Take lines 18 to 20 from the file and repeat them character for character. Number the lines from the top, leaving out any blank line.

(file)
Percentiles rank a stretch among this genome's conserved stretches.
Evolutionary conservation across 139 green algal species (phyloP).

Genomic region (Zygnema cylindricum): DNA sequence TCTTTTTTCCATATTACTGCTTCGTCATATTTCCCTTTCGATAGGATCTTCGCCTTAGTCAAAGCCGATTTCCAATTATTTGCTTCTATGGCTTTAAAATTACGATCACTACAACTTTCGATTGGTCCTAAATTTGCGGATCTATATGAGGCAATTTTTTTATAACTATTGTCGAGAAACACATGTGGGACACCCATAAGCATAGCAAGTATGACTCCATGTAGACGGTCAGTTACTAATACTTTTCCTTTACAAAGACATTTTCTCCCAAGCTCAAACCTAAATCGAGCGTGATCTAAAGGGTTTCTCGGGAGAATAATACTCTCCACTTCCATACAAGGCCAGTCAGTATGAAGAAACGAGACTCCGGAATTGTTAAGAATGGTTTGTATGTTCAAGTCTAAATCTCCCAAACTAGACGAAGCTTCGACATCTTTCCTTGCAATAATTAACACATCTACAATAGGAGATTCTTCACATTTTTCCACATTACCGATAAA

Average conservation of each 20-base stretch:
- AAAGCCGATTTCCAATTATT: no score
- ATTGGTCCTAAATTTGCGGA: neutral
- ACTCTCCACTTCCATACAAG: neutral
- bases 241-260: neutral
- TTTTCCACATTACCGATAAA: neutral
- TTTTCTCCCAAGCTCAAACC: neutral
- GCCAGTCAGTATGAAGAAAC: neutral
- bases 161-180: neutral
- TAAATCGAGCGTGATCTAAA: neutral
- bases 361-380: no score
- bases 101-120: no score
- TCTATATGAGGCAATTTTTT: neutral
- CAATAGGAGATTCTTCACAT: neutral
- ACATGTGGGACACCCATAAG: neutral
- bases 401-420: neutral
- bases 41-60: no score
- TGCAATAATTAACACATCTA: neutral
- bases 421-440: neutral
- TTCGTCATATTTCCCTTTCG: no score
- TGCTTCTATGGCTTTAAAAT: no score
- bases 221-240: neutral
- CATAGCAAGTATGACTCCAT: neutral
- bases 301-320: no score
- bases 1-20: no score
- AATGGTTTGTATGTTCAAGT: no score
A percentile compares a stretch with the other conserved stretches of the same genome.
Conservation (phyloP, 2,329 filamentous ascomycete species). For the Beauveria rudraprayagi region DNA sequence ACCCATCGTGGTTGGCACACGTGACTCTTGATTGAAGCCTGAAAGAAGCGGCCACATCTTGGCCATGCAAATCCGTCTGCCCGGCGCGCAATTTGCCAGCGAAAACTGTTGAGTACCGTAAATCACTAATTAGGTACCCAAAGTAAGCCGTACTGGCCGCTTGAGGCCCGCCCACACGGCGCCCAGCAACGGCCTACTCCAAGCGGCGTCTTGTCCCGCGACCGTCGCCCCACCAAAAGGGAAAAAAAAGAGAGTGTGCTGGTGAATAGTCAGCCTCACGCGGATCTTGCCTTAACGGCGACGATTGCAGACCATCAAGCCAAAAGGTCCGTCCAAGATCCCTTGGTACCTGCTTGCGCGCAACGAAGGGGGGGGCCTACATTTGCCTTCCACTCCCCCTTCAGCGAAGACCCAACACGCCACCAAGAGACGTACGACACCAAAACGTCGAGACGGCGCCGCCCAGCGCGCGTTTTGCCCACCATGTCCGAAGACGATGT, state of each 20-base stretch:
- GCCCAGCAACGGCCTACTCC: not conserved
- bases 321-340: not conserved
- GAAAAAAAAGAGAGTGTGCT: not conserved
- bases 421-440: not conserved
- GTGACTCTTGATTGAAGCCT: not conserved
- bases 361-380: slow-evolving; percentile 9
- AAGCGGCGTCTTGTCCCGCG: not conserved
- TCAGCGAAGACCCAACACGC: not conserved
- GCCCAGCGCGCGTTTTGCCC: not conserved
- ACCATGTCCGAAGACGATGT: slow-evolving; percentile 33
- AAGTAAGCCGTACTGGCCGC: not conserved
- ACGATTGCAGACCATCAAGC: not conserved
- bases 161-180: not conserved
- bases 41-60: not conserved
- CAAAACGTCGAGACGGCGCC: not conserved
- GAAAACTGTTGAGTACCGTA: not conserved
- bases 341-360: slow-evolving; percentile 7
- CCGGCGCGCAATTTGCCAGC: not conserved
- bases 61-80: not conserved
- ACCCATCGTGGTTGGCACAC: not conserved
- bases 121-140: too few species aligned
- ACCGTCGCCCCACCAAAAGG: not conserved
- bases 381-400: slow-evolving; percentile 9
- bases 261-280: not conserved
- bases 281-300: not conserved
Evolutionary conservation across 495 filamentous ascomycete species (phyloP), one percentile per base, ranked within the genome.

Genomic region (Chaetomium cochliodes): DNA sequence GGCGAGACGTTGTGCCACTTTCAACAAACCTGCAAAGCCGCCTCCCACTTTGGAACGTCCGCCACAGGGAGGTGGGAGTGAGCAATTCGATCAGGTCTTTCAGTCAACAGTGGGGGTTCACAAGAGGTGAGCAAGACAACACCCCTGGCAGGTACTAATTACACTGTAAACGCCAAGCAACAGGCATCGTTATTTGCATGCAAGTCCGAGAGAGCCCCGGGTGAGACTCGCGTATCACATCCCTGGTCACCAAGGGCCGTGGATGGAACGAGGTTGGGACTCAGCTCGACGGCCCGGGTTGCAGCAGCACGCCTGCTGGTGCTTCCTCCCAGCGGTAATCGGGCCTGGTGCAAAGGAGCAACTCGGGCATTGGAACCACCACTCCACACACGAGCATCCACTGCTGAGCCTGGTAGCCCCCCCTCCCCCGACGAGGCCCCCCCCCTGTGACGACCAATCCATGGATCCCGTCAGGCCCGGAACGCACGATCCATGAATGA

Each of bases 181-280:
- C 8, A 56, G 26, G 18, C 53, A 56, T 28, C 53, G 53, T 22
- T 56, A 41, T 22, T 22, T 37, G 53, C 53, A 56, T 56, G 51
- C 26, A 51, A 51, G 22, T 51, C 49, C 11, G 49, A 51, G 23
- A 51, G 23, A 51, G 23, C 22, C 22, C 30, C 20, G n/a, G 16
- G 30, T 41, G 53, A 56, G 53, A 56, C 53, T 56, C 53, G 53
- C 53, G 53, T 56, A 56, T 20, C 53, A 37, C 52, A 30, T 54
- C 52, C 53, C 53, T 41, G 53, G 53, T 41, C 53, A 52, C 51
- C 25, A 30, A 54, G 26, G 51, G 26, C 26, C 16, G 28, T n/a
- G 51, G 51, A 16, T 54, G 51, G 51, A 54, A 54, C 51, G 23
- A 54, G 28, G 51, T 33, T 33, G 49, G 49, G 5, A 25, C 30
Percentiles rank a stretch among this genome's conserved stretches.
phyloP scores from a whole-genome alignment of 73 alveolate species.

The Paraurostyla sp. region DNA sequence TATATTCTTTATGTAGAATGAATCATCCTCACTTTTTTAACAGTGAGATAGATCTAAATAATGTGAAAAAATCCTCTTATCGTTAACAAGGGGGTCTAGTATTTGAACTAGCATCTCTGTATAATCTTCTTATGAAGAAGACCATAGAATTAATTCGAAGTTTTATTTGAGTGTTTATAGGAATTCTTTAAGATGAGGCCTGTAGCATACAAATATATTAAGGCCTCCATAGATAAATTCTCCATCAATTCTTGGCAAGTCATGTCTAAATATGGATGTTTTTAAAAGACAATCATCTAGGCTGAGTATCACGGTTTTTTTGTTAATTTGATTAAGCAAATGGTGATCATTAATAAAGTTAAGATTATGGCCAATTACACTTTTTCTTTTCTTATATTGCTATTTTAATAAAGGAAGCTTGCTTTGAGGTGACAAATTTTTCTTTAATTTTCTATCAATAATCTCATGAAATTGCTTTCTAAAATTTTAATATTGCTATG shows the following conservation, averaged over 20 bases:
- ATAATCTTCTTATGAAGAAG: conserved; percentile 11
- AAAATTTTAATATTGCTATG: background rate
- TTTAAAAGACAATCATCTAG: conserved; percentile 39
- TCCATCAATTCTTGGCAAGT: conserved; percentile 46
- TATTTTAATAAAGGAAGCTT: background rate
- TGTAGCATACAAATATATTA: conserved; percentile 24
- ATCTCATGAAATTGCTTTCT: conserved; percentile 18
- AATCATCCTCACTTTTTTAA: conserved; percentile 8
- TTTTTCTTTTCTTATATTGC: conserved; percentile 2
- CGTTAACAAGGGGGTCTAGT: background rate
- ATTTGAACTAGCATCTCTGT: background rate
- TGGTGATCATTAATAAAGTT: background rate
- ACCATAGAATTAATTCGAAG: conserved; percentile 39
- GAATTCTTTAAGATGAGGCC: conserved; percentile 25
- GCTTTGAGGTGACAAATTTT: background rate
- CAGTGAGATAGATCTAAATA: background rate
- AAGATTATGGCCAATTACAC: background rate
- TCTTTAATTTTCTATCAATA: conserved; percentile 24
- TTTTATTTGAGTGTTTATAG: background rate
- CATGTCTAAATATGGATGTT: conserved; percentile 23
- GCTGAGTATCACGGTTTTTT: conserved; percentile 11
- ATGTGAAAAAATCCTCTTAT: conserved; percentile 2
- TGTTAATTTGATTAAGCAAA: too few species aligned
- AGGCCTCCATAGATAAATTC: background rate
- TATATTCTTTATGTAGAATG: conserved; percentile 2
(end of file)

- ACATGTGGGACACCCATAAG: neutral
- bases 401-420: neutral
- bases 41-60: no score